They consented to this because they thought that my skills could prove useful to them. At first, Blade was wary about working for them. The offer to be an Imperial Bounty Hunter, or remain for the rest of Blade's years in prison, it seemed very suspicious.
Caused Blade to suffer such imprisonment! Five of the scum did Blade kill with his own hands. The sixth coward fled to the guards. And while they
But then they told Blade the true purpose... slavers! Those foul maggots who's murder understood that what Blade had done was just... it was still a transgression of Imperial law.

But now... the Empire wishes Blade to do what Blade does best... hunt slavers. The foul practice is outlawed in the Empire. And there are many who try to sleeze past such laws, and hide their activities in the shadows. But not even the darkest shadow shall keep Blade from bringing slaver scum to swift justice.

Blade was told that he might be required to perform other tasks. To hunt down others who have wronged the Empire. Blade agrees to this for now... but will not take on such assignments lightly. Long hours have been spent studying the ways of the dry landers. Blade knows that there is often more of vengeance than of justice in such assignments. And Blade will be the one to decide if the prey is truly deserving of being hunted.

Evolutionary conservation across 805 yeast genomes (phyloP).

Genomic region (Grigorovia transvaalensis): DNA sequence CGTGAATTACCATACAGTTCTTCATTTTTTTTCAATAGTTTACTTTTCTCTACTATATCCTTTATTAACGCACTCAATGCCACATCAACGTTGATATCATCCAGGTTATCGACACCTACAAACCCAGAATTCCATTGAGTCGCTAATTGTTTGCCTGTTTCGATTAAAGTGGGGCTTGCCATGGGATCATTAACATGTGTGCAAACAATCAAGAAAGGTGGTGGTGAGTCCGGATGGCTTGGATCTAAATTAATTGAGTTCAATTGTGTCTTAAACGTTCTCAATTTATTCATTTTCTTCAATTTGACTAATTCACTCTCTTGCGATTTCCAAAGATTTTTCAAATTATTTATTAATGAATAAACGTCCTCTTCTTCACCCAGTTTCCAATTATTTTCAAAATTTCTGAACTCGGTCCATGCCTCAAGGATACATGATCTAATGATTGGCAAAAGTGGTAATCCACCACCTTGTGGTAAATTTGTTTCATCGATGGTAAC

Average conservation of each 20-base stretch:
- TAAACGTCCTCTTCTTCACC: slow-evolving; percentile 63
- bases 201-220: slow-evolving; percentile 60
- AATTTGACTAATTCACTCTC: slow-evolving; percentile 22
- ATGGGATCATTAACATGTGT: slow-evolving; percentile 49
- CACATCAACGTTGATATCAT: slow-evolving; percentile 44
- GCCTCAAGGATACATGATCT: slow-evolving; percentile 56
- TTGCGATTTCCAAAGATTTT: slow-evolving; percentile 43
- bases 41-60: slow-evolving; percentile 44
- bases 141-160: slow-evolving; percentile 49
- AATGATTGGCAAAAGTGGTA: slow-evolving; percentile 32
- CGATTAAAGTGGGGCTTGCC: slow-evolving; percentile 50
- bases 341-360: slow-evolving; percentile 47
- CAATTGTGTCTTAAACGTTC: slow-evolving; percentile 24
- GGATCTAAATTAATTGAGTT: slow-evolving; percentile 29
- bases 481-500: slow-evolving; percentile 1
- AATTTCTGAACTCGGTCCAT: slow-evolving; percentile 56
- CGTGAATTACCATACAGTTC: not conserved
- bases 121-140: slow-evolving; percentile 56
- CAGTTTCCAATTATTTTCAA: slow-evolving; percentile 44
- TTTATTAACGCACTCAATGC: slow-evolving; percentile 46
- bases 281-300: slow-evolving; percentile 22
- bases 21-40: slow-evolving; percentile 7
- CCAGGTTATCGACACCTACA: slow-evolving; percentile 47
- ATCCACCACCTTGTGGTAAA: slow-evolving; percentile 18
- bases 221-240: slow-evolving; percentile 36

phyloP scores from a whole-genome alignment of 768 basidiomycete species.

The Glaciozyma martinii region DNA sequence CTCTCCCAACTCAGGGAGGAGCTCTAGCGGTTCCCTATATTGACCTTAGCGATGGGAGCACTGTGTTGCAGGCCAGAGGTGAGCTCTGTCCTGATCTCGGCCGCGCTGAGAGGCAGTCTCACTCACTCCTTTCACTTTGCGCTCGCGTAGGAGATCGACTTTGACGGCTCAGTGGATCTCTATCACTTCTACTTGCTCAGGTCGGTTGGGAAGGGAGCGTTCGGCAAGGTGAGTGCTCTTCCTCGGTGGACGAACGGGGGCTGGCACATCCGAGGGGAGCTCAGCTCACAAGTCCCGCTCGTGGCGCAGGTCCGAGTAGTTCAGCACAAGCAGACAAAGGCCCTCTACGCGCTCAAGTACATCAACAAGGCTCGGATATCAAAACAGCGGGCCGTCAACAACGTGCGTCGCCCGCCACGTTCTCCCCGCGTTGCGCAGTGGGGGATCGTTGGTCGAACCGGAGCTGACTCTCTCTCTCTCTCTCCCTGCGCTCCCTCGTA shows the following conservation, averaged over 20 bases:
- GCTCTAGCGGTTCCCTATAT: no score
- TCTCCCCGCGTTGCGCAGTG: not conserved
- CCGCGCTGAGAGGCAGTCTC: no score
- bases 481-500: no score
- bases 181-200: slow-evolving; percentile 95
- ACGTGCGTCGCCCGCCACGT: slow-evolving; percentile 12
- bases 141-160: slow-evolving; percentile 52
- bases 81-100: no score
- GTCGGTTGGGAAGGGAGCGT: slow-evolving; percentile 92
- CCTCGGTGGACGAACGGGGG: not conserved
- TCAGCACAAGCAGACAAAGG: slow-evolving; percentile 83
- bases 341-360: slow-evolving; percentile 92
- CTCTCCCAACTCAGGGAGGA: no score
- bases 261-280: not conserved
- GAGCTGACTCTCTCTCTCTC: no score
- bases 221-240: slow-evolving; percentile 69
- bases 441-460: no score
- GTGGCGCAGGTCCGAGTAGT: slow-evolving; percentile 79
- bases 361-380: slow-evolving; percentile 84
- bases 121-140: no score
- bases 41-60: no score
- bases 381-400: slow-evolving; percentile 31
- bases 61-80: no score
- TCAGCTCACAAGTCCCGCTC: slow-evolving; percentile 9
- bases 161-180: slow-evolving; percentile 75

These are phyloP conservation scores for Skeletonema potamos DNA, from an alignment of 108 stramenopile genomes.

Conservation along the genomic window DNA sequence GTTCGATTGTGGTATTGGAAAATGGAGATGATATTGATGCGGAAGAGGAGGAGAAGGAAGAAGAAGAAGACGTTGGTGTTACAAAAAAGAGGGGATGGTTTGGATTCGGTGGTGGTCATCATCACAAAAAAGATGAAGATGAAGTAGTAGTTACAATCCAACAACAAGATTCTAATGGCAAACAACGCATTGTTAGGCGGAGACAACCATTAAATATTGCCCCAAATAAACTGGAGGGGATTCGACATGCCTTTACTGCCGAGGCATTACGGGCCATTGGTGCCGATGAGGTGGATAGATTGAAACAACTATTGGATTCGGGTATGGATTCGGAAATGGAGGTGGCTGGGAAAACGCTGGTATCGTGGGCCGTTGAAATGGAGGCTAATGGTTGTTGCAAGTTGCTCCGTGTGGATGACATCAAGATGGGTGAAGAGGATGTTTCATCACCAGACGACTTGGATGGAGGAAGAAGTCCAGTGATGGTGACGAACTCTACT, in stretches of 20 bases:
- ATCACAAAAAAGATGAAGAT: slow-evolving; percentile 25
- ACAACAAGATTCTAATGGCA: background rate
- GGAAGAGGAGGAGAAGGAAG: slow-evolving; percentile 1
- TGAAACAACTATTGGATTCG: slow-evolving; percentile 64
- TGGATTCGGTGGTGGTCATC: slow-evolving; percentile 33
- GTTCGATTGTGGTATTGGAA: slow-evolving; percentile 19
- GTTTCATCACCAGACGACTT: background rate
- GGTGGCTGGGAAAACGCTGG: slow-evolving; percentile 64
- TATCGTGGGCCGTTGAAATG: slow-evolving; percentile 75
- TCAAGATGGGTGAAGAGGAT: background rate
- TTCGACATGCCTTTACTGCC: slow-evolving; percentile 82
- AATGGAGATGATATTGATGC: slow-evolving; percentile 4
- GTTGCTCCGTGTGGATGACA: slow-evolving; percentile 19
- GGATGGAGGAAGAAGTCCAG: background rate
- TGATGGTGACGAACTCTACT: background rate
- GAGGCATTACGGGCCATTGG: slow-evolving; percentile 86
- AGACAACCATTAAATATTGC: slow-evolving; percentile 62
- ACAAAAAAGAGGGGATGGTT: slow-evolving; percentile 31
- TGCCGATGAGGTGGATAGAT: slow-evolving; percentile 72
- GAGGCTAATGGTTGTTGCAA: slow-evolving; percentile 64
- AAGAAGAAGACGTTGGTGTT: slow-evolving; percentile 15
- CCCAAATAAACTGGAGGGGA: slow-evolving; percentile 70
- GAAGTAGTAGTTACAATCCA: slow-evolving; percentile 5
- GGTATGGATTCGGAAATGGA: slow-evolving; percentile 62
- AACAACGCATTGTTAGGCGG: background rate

As for slavers... justice, vengeance... they both give Blade ample cause to hunt them down. Back home in the Black Marsh... Blade was titled a Slayer. The finest of the hunters of Blade's clan of the Blue Rock. Now... Blade shall put his skills to use against larger prey. More cunning prey. And the hunt will be good.

For now, Blade will travel south-east. Maybe Blade can find trace of those who first wronged him...

[The journal page is torn off here]

This post has been edited by Troika: Mar 13 2006, 05:43 PM
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post Mar 13 2006, 05:16 PM
Post #7


Joined: 30-March 05
From: Berlin, Germany

Section: Domestic Texts & Guides

Written by Uncle Cassius (LoganRah)

Uncle Cassius’s guide to vvardenfell:

Volume I: Uncle Cassius’s travelling cook book.

(The pages of this book are marked with many odd stains and some of the words are hard to read)